As Protests Flare, Iran Bids Farewell to Rafsanjani

The funeral in Tehran on Tuesday of Ayatollah Ali Akbar Hashemi Rafsanjani, a former president of Iran and a founder of the Islamic republic. Credit Vahid Salemi/Associated Press

TEHRAN — Iranians bade farewell to Ayatollah Akbar Hashemi Rafsanjani on Tuesday, with the sprawling state funeral veering slightly off script when groups of mourners started shouting opposition slogans.

The authorities were forced to raise the volume on the loudspeakers playing lamentation songs after some in the crowds took up cries of “Oh, Hussein, Mir Hussein,” a reference to a former presidential candidate, Mir Hussein Moussavi, who has been under house arrest since 2011.

Some of the chants were aimed at Russia, Iran’s ally in the Syrian conflict. Video clips on social media showed mourners shouting “Death to Russia” and “the Russian Embassy is the den of espionage,” as they passed the embassy’s complex in the heart of Tehran. People also called for the release of hunger strikers in Iranian prisons.

State television, broadcasting the funeral live, airbrushed the protests, which were nevertheless allowed to proceed without police intervention.

Faezeh Hashemi, one of Mr. Rafsanjani’s daughters, greeted mourners at his funeral on Tuesday. Credit Atta Kenare/Agence France-Presse — Getty Images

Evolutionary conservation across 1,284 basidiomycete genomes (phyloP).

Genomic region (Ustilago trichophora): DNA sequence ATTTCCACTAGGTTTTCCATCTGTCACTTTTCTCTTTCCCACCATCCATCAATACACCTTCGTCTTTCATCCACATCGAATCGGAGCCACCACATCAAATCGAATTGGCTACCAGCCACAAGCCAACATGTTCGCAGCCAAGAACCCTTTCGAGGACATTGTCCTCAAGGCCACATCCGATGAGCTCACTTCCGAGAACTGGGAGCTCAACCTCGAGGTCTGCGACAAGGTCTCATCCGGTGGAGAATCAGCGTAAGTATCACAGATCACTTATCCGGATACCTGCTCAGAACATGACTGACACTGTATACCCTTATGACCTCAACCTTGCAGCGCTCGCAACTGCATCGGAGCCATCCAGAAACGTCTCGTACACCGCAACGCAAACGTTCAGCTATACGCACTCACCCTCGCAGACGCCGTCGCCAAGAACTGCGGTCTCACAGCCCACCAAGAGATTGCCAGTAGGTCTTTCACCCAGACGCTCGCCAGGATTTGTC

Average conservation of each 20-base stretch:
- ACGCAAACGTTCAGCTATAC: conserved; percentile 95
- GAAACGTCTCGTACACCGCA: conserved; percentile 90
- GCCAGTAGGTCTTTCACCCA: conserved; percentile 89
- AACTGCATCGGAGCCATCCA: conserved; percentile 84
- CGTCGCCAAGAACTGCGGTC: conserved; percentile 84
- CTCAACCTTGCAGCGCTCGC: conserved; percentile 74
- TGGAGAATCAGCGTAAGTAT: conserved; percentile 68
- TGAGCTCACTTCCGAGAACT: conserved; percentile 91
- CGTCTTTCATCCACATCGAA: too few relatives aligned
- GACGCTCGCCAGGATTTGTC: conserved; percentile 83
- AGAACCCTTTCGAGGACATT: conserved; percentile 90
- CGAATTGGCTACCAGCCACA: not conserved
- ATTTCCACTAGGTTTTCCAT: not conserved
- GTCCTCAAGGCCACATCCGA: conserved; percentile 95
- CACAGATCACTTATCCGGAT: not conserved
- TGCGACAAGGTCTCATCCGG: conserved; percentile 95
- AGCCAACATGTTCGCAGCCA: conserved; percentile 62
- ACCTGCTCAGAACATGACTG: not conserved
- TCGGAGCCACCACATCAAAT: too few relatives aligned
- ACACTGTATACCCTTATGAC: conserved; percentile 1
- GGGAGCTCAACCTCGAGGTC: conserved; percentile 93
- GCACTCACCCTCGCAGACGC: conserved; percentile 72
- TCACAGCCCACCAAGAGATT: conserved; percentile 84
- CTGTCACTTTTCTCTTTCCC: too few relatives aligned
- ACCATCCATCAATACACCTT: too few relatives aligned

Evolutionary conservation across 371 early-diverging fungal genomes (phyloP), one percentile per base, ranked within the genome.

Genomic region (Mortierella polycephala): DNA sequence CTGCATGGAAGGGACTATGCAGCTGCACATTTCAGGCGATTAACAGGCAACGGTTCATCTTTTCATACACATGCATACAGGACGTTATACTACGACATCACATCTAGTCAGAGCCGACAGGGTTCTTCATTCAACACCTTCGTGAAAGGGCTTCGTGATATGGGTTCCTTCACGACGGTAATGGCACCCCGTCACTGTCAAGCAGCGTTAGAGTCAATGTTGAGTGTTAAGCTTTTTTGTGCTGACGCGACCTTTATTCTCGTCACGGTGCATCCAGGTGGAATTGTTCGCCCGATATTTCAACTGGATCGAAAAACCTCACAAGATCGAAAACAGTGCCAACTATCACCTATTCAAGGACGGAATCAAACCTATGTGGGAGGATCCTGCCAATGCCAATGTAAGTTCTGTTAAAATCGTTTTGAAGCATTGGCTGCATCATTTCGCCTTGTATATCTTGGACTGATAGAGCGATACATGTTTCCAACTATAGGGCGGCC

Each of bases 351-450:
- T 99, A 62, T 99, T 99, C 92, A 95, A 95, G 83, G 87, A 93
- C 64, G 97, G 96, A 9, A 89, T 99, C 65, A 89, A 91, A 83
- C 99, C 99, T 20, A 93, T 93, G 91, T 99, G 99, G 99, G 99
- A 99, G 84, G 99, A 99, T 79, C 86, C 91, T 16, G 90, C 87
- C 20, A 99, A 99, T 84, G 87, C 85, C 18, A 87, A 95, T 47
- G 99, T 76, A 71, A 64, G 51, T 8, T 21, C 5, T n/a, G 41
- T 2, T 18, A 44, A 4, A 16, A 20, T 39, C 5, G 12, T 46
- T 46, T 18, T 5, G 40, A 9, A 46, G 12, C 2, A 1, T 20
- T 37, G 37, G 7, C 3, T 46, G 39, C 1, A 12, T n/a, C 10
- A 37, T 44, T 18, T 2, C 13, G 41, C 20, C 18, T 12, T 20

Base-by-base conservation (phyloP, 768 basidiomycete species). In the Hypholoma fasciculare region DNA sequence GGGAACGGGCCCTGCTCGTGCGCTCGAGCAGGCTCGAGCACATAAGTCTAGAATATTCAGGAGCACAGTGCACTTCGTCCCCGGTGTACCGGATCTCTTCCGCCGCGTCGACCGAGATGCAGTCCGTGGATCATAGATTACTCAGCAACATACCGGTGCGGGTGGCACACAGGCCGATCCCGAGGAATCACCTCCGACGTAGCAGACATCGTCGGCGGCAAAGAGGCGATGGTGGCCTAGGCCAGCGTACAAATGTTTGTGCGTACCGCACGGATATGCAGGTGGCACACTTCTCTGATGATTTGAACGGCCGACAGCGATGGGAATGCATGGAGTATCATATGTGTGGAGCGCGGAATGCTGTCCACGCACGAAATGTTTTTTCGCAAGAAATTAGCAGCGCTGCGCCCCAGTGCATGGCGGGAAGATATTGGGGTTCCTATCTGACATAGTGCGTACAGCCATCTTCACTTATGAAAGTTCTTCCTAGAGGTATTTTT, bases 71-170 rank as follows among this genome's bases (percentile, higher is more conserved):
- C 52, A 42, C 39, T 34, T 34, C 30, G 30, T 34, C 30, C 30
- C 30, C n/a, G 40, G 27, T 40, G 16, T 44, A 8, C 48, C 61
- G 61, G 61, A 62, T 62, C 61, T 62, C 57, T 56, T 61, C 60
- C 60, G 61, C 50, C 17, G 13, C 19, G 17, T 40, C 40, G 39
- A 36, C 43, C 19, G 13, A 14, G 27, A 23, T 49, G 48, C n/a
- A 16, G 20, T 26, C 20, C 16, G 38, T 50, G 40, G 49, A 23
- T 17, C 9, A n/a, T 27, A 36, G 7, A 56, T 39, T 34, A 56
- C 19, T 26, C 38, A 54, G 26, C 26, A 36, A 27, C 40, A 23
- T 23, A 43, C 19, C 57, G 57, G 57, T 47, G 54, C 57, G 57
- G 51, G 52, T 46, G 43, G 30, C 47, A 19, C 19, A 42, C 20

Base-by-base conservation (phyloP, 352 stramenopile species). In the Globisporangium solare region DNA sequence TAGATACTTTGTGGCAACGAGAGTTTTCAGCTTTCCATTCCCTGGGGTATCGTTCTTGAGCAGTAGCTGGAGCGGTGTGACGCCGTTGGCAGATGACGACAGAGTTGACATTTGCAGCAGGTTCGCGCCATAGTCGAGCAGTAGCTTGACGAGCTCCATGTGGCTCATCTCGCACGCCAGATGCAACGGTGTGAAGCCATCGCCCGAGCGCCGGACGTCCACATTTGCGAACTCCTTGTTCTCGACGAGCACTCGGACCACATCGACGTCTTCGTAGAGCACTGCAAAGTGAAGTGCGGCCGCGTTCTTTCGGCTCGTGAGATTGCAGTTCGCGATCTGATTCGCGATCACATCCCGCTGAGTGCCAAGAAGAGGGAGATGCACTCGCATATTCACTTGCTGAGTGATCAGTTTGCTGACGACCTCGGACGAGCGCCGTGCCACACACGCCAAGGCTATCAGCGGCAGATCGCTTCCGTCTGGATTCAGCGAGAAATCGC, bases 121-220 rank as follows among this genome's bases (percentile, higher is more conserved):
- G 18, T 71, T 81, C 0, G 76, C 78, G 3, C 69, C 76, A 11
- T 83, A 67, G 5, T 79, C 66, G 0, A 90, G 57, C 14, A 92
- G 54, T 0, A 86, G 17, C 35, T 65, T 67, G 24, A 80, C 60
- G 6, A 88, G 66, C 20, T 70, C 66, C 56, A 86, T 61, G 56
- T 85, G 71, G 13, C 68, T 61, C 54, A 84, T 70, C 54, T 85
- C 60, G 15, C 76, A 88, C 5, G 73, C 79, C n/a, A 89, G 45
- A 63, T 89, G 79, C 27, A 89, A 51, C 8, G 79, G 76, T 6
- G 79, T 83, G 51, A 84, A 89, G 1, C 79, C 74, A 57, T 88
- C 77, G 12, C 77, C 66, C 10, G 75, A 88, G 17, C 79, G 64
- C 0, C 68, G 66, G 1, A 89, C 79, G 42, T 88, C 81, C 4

Mr. Rafsanjani, 82, who died on Sunday, was laid to rest after an elaborate ceremony that lasted several days. Right after his demise, his body was placed in a coffin that was put on public display in the modest house of the late founder of the Islamic republic, Ayatollah Ruhollah Khomeini.

For two days, mourners had filed through the northern Tehran site, untouched since Mr. Khomeini died in 1989. A religious chanter brought the crowds to tears as he recalled how Mr. Rafsanjani helped to oust Shah Mohammed Reza Pahlavi in the 1979 revolution. “Our sheikh was so wise, he made the shah leave, leave,” the chanter sang.

Men gathering on the ground floor bowed their heads in respect, while on the first floor — the women’s section — mourners in black chadors peeked down. Qassem Soleimani, the general of the Quds Force of the Revolutionary Guards who runs Iran’s operations in Iraq and Syria, paid his respects, some people said, showing clips of him on their cellphones as proof.

Because of Mr. Rafsanjani’s close relationship with Ayatollah Khomeini, he was accorded the honor of being buried in the late leader’s mausoleum, in a golden cage. Before the interment, all Iranians were invited to gather around the campus of the University of Tehran, in the central part of the city, where Iran’s supreme leader, Ayatollah Ali Khamenei, led a prayer.

People showed up early, some wearing scarves around their faces to protect them from the morning cold. Families passed by, pushing strollers carrying babies wearing woolen hats. Students took videos with their cellphones. Shiite clerics in traditional winter robes made of camel’s hair held prayer beads.

There were so many people — 2.5 million by official estimates — that many of the dignitaries and family members invited to the campus were marooned in their cars amid the crowds. Some hid behind curtains; others waved at the collection of camera phones.